The matter of Department of Education -v- Azmitia
 WADC 85 involves an application for leave to appeal from a
WorkCover decision, where the arbitrator found that the respondent
worker, Ms Azmitia, suffered a stress-related disease in the course
of her employment.
The decision demonstrates the influence procedural matters have
on stress related claims and their influence on the ability to
plead section 5(4) defences.
Ms Azmitia alleged that she was bullied, intimidated and
harassed by her supervisor, Mr Edwards, from her first day at
Calista Primary School. However, her claim was lodged after Mr
Edwards spoke to her at a meeting on 23 March 2012 about her work
performance and mental health.
Specifically, the meeting concerned a parent's letter of
complaint directed to Ms Azmitia, in which she alleged Ms Azmitia
had "said some startlingly florid and inappropriate things to
her". Mr Edwards was so concerned that he referred the letter
to the appellant's Standards and Integrity Division, which
directed him to have Ms Azmitia seen by a doctor.
Ms Azmitia left the meeting in a distressed state, sought
immediate medical attention and reported the matter to her
The arbitrator did not accept Ms Azmitia's evidence about
any of the alleged stressors in her workplace prior to 23 March
2012. He concluded that Ms Azmitia had a tendency to view
relatively innocuous events in a histrionic way and thus
exaggerated them in her evidence.
Medical evidence was presented from psychiatrists, Dr Tannenbaum
and Dr Terace, and psychologist Dr Sekhon. However, the arbitrator
was not persuaded by the majority of this.
Instead, the arbitrator found that Mr Edwards' actions in
not telling Ms Azmitia in advance what the meeting was going to be
about, reading the letter to her for the first time in the meeting
and referring the matter to the Standards and Integrity Division
without her consultation were critical factors. The arbitrator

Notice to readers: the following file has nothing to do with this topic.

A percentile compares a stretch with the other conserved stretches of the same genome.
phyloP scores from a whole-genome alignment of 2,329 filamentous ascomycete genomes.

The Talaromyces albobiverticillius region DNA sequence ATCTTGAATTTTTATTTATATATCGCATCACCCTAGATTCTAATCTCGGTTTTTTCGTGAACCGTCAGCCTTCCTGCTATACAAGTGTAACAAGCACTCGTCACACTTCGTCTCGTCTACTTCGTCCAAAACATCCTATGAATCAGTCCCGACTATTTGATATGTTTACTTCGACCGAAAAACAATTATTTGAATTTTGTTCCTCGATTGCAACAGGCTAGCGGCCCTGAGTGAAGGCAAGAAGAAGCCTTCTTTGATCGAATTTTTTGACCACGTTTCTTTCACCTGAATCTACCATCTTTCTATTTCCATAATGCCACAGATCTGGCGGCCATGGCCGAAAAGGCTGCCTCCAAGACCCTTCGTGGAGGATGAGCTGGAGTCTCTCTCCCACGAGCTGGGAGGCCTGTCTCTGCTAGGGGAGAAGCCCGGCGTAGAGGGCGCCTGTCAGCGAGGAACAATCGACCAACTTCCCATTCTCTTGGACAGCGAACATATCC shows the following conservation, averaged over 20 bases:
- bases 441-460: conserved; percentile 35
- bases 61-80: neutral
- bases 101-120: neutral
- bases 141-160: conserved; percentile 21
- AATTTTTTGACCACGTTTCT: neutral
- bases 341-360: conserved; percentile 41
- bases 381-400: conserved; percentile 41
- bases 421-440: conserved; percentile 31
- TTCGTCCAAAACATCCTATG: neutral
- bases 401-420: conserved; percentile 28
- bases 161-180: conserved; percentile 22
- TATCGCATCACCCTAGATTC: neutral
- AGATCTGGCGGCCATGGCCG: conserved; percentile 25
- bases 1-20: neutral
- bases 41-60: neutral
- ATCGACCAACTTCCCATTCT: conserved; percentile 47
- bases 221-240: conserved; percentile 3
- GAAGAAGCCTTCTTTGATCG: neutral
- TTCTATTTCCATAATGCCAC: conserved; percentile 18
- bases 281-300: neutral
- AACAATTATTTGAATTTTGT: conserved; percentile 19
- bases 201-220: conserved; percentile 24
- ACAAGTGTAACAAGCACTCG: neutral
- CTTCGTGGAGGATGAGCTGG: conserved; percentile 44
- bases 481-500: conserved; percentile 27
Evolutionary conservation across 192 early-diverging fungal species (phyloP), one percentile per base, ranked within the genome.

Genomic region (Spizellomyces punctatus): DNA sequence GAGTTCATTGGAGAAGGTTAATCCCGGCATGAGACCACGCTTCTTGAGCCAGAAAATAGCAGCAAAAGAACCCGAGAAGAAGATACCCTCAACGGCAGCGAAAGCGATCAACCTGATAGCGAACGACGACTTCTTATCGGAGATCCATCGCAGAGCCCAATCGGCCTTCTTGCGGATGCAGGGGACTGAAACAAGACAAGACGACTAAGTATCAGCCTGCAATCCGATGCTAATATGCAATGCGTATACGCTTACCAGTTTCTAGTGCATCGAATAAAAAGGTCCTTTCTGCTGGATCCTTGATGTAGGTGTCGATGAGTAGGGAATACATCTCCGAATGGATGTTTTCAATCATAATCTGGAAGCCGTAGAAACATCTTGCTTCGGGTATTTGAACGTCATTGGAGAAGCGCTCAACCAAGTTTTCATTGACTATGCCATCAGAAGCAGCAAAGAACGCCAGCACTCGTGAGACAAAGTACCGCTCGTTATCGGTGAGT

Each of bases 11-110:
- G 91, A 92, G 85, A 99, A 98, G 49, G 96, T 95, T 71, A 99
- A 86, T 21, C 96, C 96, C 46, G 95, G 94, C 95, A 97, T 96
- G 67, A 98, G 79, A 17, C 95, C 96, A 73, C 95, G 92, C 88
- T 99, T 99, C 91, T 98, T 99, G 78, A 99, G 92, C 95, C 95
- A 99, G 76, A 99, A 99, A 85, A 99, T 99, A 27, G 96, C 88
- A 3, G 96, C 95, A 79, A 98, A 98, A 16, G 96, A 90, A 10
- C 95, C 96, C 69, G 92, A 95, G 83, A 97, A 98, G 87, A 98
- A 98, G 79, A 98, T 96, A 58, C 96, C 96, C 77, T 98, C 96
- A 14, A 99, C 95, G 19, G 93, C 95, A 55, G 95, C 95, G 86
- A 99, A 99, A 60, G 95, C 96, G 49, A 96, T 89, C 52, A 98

supported his findings in relation to causation by noting that the
relevant stressors were not confined to the content or what was
said in the meeting, but included the way in which the meeting was
The arbitrator further held that, even if Ms Azmitia expected an
excluded matter such as discipline or loss of a benefit to occur,
such was not the whole or predominant cause of the injury and thus
the excluded matters were not enlivened.
In the light of these findings, the arbitrator found that it was
not necessary to address the proviso to s 5(4), namely whether the
appellant's actions were harsh and unreasonable. However, for
completeness the arbitrator said that he "would have found
that the department's action[s] were harsh and
All three psychiatrists certified that Ms Azmitia was fully fit
to return to work, but after considering the evidence
'overall', the arbitrator found Ms Azmitia to be totally
unfit for work for the closed period.
The arbitrator's decision was subject to a District Court
Leave to appeal was granted in respect to 3 out of 5 grounds,
which dealt with the factual basis of the medical reports and the
arbitrator's interpretation of these reports however, the
appeal was dismissed.
In coming to this decision, his Honour found that the arbitrator
was mindful of the principle in Pollock v Wellington. He
also accepted that Ms Azmitia gave absolutely no evidence about her
symptoms and was satisfied with the arbitrator's
'overall' approach when considering the medical
The content of this article is intended to provide a general
guide to the subject matter. Specialist advice should be sought
about your specific circumstances.
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